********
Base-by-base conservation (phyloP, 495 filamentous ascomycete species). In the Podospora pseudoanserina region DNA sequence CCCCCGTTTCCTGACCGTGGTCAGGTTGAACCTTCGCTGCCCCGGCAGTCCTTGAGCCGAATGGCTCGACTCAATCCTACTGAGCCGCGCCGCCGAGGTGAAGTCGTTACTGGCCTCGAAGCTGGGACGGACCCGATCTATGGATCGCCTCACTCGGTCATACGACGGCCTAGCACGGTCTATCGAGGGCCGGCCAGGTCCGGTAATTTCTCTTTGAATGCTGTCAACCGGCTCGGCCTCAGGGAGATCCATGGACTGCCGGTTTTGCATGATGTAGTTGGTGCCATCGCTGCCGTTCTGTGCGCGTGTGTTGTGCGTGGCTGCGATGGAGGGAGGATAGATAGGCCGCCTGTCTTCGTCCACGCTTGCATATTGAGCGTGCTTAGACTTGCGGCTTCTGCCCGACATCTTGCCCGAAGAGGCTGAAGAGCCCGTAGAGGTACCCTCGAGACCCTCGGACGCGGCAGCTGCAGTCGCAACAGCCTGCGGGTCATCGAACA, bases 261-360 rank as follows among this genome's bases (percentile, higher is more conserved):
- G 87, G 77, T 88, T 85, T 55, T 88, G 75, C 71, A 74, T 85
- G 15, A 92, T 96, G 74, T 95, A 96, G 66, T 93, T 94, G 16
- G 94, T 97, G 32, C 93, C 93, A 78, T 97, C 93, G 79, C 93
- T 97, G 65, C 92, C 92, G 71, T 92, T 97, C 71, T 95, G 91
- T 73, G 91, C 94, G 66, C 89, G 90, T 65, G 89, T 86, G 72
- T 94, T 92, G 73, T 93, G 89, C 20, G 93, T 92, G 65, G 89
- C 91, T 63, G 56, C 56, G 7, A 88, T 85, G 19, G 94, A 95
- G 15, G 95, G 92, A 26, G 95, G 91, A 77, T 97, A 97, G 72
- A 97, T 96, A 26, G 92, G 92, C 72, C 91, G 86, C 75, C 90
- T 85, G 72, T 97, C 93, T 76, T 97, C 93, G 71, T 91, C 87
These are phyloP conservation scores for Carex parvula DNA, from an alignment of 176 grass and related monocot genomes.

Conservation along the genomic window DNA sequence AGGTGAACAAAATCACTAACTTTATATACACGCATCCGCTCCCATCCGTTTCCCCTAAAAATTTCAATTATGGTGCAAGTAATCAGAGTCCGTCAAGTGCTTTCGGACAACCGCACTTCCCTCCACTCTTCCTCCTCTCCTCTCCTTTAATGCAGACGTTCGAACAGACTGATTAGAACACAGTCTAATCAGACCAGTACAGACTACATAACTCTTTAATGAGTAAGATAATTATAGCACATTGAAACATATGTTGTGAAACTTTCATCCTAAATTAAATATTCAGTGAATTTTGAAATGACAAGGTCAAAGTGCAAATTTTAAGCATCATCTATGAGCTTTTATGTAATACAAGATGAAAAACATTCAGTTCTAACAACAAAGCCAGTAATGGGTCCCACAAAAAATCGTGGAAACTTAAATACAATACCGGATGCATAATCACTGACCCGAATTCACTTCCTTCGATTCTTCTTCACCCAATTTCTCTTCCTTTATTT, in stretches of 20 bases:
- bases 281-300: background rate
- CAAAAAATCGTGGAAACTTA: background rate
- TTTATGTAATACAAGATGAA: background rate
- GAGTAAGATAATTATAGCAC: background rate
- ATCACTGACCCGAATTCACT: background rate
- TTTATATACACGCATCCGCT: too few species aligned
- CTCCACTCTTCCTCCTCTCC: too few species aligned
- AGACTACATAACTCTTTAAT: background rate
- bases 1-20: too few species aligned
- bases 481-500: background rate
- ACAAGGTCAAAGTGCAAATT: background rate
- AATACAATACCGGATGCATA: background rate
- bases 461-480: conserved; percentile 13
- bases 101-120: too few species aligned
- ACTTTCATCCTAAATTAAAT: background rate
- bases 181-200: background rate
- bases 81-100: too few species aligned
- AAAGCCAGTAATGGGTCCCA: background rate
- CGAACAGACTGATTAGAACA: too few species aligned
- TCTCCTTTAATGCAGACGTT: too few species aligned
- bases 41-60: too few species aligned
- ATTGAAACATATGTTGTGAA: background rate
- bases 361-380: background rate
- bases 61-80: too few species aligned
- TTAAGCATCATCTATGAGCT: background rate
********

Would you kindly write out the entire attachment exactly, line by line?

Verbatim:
Base-by-base conservation (phyloP, 495 filamentous ascomycete species). In the Podospora pseudoanserina region DNA sequence CCCCCGTTTCCTGACCGTGGTCAGGTTGAACCTTCGCTGCCCCGGCAGTCCTTGAGCCGAATGGCTCGACTCAATCCTACTGAGCCGCGCCGCCGAGGTGAAGTCGTTACTGGCCTCGAAGCTGGGACGGACCCGATCTATGGATCGCCTCACTCGGTCATACGACGGCCTAGCACGGTCTATCGAGGGCCGGCCAGGTCCGGTAATTTCTCTTTGAATGCTGTCAACCGGCTCGGCCTCAGGGAGATCCATGGACTGCCGGTTTTGCATGATGTAGTTGGTGCCATCGCTGCCGTTCTGTGCGCGTGTGTTGTGCGTGGCTGCGATGGAGGGAGGATAGATAGGCCGCCTGTCTTCGTCCACGCTTGCATATTGAGCGTGCTTAGACTTGCGGCTTCTGCCCGACATCTTGCCCGAAGAGGCTGAAGAGCCCGTAGAGGTACCCTCGAGACCCTCGGACGCGGCAGCTGCAGTCGCAACAGCCTGCGGGTCATCGAACA, bases 261-360 rank as follows among this genome's bases (percentile, higher is more conserved):
- G 87, G 77, T 88, T 85, T 55, T 88, G 75, C 71, A 74, T 85
- G 15, A 92, T 96, G 74, T 95, A 96, G 66, T 93, T 94, G 16
- G 94, T 97, G 32, C 93, C 93, A 78, T 97, C 93, G 79, C 93
- T 97, G 65, C 92, C 92, G 71, T 92, T 97, C 71, T 95, G 91
- T 73, G 91, C 94, G 66, C 89, G 90, T 65, G 89, T 86, G 72
- T 94, T 92, G 73, T 93, G 89, C 20, G 93, T 92, G 65, G 89
- C 91, T 63, G 56, C 56, G 7, A 88, T 85, G 19, G 94, A 95
- G 15, G 95, G 92, A 26, G 95, G 91, A 77, T 97, A 97, G 72
- A 97, T 96, A 26, G 92, G 92, C 72, C 91, G 86, C 75, C 90
- T 85, G 72, T 97, C 93, T 76, T 97, C 93, G 71, T 91, C 87
These are phyloP conservation scores for Carex parvula DNA, from an alignment of 176 grass and related monocot genomes.

Conservation along the genomic window DNA sequence AGGTGAACAAAATCACTAACTTTATATACACGCATCCGCTCCCATCCGTTTCCCCTAAAAATTTCAATTATGGTGCAAGTAATCAGAGTCCGTCAAGTGCTTTCGGACAACCGCACTTCCCTCCACTCTTCCTCCTCTCCTCTCCTTTAATGCAGACGTTCGAACAGACTGATTAGAACACAGTCTAATCAGACCAGTACAGACTACATAACTCTTTAATGAGTAAGATAATTATAGCACATTGAAACATATGTTGTGAAACTTTCATCCTAAATTAAATATTCAGTGAATTTTGAAATGACAAGGTCAAAGTGCAAATTTTAAGCATCATCTATGAGCTTTTATGTAATACAAGATGAAAAACATTCAGTTCTAACAACAAAGCCAGTAATGGGTCCCACAAAAAATCGTGGAAACTTAAATACAATACCGGATGCATAATCACTGACCCGAATTCACTTCCTTCGATTCTTCTTCACCCAATTTCTCTTCCTTTATTT, in stretches of 20 bases:
- bases 281-300: background rate
- CAAAAAATCGTGGAAACTTA: background rate
- TTTATGTAATACAAGATGAA: background rate
- GAGTAAGATAATTATAGCAC: background rate
- ATCACTGACCCGAATTCACT: background rate
- TTTATATACACGCATCCGCT: too few species aligned
- CTCCACTCTTCCTCCTCTCC: too few species aligned
- AGACTACATAACTCTTTAAT: background rate
- bases 1-20: too few species aligned
- bases 481-500: background rate
- ACAAGGTCAAAGTGCAAATT: background rate
- AATACAATACCGGATGCATA: background rate
- bases 461-480: conserved; percentile 13
- bases 101-120: too few species aligned
- ACTTTCATCCTAAATTAAAT: background rate
- bases 181-200: background rate
- bases 81-100: too few species aligned
- AAAGCCAGTAATGGGTCCCA: background rate
- CGAACAGACTGATTAGAACA: too few species aligned
- TCTCCTTTAATGCAGACGTT: too few species aligned
- bases 41-60: too few species aligned
- ATTGAAACATATGTTGTGAA: background rate
- bases 361-380: background rate
- bases 61-80: too few species aligned
- TTAAGCATCATCTATGAGCT: background rate